Fedor vs. Sonnen Picks
Bellator 208: Fedor vs. Sonnen Picks
When: Saturday, October 13, 2018
Where: Nassau Coliseum, Uniondale, New York
TV: Paramount Network
In one of the more-anticipated Bellator matches ever, their heavyweight tournament features a big-name semifinal match, with heavyweight legend Fedor Emelianenko taking on Chael Sonnen. Both men won their opening tournament matches, with Fedor laying out ex-champ Frank Mir, while Sonnen won a decision over Rampage Jackson. Who has enough to win this and get into the tournament final?
Fedor Emelianenko, 37-5 (11 KOs, 17 Submissions), (-290) vs. Chael Sonnen, 31-15-1 (7 KOs, 5 Submissions), (+245)
Fedor Emelianenko takes on Chael Sonnen in the semifinal of the Bellator Heavyweight Tournament. Both men are looking to add a nice cherry atop their careers, as each fighter is 41 and clearly near the end of the line. Fedor considered one of the best of all time, but a fighter where the sport has passed him by scored a violent win over another aging big man in Frank Mir in his last fight. After a rough patch of late, a vintage Fedor win was really a sight for sore eyes. Sonnen, meanwhile, a man who earned his stripes as a middleweight, was able to get here with a clear win over Rampage Jackson. This one might be a little tougher for the trash-talking Oregonian.
Both men have distinguished track records, while also having a long list of limitations at this advanced stage in their careers. Fedor might not be chronologically that old, as fighters have certainly been effective at 41 and beyond. But his prime is squarely in the past. In the 2000’s, he was the best and compiled a resume that puts him at or near the top of the list of all-time great heavyweights in MMA. Fedor’s coming to America, however, coincided with a loss of his edge. Since 2010, he has gone 6-4, with KO losses coming each time has tried to tangle with a top big man from this decade.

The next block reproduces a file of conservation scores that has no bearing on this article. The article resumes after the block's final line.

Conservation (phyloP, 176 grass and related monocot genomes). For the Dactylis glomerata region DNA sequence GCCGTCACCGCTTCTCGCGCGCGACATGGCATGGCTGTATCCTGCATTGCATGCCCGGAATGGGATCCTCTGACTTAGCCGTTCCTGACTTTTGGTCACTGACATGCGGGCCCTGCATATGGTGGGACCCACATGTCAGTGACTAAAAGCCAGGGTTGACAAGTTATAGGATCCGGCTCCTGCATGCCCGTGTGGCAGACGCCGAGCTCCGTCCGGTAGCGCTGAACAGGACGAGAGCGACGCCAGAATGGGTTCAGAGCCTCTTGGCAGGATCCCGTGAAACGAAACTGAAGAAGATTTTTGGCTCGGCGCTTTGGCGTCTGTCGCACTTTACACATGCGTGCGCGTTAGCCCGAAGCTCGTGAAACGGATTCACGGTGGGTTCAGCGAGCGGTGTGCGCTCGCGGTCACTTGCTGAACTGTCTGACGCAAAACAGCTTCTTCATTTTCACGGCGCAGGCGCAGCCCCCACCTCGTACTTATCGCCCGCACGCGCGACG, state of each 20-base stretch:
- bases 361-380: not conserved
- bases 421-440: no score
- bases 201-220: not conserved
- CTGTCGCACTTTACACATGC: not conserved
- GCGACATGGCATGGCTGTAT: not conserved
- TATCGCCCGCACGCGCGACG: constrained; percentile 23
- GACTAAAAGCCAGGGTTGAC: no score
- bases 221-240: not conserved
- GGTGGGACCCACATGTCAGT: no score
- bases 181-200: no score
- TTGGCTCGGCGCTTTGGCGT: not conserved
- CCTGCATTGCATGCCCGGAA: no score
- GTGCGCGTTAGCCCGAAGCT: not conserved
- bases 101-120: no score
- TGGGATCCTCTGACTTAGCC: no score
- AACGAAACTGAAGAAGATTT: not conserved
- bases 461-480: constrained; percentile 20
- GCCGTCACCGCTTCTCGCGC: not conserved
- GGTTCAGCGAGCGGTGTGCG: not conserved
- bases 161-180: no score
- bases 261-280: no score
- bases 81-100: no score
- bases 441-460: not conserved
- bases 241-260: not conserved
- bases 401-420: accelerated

Sonnen’s issues are no less compelling. A longtime middleweight who would sometimes honeymoon as a light heavyweight, he is very undersized for this division. Against a lifetime 205-pounder like Jackson, it didn’t show. But Fedor is a more in-shape robust fighter than Jackson, and the size disparity will be graphic. That alone doesn’t win fights, but with Chael being a wrestler by trade and Fedor a marvel on the ground, as well, one might have to search hard for avenues of victory for Sonnen.
With Sonnen, it’s always a little murky as far as relating his actual merit as a fighter to his considerable star-power, big mouth, and overall stature. It’s a difficult equation. Surely, the brightness of his star as a celebrity outshines his stature as an actual fighter. Maybe that didn’t use to be the case when he was almost beating Anderson Silva for the middleweight title, but he had lost four of five coming into this latest Bellator tenure. Beating the worn-down duo of Wanderlei Silva and Rampage Jackson is nice, but hardly signifies a renaissance in his career trajectory.